Blackbird Releases Video Emissions Impact Study

Blackbird plc, the developer and seller of the multi award-winning cloud-native video editing platform Blackbird, today launched a carbon awareness study titled “Video Shouldn’t Cost the Earth” developed in collaboration with environmental management consultancy Green Element. The study highlights the impact the video industry has on the environment and outlines key areas where companies can take greater strides towards meeting sustainability goals.

Blackbird and Green Element hope to sound the alarm around this accelerating issue in order to change attitudes within the video industry. Embracing existing cloud native technologies will lead to immediate reductions in emissions caused by production equipment, travel, physical network infrastructure, servers with heavy processing demands, housing for such equipment and the data transfer of large media files.

“According to Albert, the BAFTA-backed environmental organization’s Annual Report 2019-20, ‘one hour of television production generates 9.2 tons of CO2 equating to almost 28 square meters of lost sea ice.’ This is an urgent call to action,” said Ian McDonough, CEO of Blackbird.

Blackbird, which has seen a three-fold increase in share price over the past 12 months, puts sustainability at the core of its mission. The company says that with its “carbon-friendly solution for remote editing bypassing much of the conventional hardware needed for post-production, Blackbird is well positioned to help customers reduce their carbon emissions.”

The Advantages Of Cloud Native To The Environment

With the impact of COVID-19, many more broadcasters and content producers are starting to use the cloud for editing and post-production workflows. Whilst it’s evident that the move to the cloud can significantly reduce the climate impact through reductions in the number of people and equipment needed on site, not all remote technology is carbon friendly. Typical cloud-based solutions need extra hardware to connect to the cloud and output from it. Most use hidden virtual infrastructure within the cloud, which consumes significant amounts of energy.


Cloud native solutions mitigate these impacts.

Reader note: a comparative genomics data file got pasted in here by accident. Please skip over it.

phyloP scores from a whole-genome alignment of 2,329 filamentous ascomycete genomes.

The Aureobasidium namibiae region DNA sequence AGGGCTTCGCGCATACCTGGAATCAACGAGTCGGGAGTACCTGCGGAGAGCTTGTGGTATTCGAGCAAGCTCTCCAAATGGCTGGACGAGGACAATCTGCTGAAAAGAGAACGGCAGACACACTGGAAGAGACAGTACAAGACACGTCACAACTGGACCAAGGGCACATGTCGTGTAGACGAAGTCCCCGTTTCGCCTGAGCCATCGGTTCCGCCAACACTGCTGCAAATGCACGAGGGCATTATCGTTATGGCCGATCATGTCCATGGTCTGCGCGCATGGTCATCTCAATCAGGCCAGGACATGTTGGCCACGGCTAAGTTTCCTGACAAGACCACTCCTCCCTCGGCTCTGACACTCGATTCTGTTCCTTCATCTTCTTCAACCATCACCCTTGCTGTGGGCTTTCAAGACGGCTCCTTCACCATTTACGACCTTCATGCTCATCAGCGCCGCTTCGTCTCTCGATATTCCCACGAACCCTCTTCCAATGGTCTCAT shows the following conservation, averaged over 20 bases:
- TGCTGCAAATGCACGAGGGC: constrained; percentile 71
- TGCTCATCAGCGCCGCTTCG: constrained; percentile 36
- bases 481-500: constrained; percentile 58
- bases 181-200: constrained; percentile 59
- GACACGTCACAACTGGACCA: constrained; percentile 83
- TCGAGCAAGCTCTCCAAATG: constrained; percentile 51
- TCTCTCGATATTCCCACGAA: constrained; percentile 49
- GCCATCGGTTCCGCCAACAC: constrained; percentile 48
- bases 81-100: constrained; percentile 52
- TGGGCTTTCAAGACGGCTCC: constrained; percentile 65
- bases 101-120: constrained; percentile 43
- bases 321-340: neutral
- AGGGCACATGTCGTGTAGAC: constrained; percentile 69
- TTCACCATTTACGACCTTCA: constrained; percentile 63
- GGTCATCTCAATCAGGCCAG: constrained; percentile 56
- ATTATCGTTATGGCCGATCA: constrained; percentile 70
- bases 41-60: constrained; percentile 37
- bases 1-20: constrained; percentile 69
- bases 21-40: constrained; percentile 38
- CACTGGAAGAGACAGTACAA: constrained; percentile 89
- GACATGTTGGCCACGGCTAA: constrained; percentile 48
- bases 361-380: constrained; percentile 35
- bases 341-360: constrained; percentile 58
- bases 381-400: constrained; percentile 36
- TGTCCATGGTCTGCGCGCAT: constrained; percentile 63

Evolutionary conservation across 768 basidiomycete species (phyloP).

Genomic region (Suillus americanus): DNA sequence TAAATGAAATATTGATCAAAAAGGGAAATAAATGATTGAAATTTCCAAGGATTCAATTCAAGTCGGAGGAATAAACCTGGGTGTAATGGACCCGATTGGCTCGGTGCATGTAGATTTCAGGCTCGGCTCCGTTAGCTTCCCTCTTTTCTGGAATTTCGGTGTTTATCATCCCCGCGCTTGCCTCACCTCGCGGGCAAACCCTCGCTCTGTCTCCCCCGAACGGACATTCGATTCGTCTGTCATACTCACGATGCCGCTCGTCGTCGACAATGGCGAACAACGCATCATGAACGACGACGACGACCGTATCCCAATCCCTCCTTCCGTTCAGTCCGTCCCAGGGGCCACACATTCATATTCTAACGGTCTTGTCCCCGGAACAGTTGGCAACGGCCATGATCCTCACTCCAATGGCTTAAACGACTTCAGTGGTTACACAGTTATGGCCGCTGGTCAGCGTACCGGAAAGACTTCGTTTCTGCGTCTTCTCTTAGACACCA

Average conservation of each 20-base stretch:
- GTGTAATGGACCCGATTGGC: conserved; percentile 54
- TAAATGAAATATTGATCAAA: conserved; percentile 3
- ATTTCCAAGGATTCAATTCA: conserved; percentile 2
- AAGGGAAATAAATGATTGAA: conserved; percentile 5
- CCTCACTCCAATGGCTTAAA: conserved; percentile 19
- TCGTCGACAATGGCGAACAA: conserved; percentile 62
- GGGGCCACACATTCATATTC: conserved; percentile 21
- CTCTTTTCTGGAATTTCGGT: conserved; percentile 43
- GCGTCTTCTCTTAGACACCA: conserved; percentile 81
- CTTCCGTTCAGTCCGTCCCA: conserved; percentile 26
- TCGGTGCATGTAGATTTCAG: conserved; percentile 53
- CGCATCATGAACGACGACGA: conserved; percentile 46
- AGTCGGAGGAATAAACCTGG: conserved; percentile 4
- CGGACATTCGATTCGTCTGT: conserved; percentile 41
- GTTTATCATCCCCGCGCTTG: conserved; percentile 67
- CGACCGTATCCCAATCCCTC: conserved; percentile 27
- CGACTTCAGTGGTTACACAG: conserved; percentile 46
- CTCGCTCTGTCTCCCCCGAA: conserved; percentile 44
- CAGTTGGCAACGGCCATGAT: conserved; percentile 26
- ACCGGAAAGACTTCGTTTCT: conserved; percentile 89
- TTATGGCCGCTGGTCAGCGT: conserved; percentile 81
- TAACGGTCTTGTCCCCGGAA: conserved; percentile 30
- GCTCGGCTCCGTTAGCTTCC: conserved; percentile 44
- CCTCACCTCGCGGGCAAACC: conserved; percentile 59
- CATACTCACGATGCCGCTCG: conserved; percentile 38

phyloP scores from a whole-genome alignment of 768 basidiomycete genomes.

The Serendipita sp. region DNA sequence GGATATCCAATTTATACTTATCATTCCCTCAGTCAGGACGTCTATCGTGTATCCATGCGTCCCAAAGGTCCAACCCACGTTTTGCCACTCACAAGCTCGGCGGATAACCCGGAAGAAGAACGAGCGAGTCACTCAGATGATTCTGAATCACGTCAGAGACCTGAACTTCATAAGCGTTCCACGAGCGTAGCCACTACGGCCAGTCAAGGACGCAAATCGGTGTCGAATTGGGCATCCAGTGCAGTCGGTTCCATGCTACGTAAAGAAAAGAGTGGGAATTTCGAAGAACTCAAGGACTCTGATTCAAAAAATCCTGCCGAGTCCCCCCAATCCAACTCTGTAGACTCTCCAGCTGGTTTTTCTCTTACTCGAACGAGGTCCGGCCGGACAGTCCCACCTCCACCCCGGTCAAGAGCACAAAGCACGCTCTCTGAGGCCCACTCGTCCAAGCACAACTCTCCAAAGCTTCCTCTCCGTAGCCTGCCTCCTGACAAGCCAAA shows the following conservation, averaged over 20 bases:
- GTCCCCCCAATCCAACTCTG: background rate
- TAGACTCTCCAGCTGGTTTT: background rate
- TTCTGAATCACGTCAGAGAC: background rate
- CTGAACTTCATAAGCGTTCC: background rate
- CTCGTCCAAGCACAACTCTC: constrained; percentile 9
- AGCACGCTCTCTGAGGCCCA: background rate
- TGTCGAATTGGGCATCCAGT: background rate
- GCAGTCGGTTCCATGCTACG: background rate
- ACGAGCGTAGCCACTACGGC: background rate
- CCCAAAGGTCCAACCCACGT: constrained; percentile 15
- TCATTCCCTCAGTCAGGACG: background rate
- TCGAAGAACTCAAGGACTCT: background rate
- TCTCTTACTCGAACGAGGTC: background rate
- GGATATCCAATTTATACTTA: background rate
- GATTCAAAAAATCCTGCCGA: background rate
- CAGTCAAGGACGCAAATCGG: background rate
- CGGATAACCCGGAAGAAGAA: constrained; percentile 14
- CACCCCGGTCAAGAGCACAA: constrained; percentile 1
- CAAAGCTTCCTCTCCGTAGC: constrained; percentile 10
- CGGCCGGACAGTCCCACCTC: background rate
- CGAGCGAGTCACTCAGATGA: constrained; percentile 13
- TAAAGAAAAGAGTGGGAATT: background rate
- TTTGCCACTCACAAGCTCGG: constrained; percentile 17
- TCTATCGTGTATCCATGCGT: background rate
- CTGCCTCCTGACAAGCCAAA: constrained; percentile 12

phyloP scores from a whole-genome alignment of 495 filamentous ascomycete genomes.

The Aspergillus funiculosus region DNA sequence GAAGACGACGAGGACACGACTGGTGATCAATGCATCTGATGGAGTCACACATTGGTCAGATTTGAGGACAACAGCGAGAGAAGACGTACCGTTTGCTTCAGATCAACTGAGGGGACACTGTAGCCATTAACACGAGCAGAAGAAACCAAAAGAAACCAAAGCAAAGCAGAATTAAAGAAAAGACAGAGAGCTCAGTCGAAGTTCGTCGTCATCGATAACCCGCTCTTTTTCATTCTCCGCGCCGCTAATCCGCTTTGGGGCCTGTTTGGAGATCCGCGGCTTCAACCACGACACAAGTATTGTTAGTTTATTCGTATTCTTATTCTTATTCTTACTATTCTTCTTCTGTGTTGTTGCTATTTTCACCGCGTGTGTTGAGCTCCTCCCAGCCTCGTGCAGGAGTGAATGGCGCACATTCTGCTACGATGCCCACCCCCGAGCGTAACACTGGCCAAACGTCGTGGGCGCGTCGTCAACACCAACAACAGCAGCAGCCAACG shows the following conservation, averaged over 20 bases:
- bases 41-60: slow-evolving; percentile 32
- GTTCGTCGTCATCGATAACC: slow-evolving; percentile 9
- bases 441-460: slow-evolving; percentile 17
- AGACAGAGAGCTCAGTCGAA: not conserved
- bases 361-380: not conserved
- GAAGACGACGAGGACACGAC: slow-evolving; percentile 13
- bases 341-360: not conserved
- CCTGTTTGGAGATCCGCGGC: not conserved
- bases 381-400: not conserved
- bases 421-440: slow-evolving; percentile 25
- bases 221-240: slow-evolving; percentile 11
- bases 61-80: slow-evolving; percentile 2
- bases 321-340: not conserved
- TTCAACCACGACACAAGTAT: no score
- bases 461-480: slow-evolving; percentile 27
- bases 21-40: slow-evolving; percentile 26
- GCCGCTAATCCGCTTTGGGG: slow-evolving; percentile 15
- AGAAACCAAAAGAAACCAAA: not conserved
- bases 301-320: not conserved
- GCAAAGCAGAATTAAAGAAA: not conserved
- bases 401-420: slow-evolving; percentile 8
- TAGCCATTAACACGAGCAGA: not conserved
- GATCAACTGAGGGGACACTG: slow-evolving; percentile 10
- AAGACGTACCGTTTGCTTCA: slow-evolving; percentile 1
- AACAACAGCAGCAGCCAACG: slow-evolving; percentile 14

CISCO’s Visual Networking Index Complete Forecast Updates 2017-22, predicts that video will make up 82% of all internet traffic by 2022. As the demand for content increases, the need for video production models to transition from traditional on premise or cloud based to cloud native becomes ever more urgent. The onus is on content creators to take responsibility for their carbon footprint and identify ways to become carbon neutral.

The study shows the benefits of using Blackbird, a cloud native professional video editing platform. It says that over a two-week sporting event, “Blackbird generates up to 91% less carbon emissions than on premise editing solutions and up to 84% less carbon emissions compared to cloud-based solutions.”

Major Media Brands Make Big Commitments

The report highlights the sustainability practices of named major media companies that have identified ways to become more environmentally friendly.

McDonough concludes: “Through awareness, collaboration and commitment in the industry, we can make a meaningful reduction in carbon emissions. If the technologies that exist today are leveraged correctly, it would result in a large, positive and immediate impact. A 25% reduction in carbon emissions from TV production by U.K. public service broadcasters alone would save over 200,000 square meters of sea ice per year. We owe it to future generations to act as leaders and collectively focus and prioritize cleaner video production that will benefit our environment.”

Readers can download the report, “Video Shouldn’t Cost the Earth,” here.

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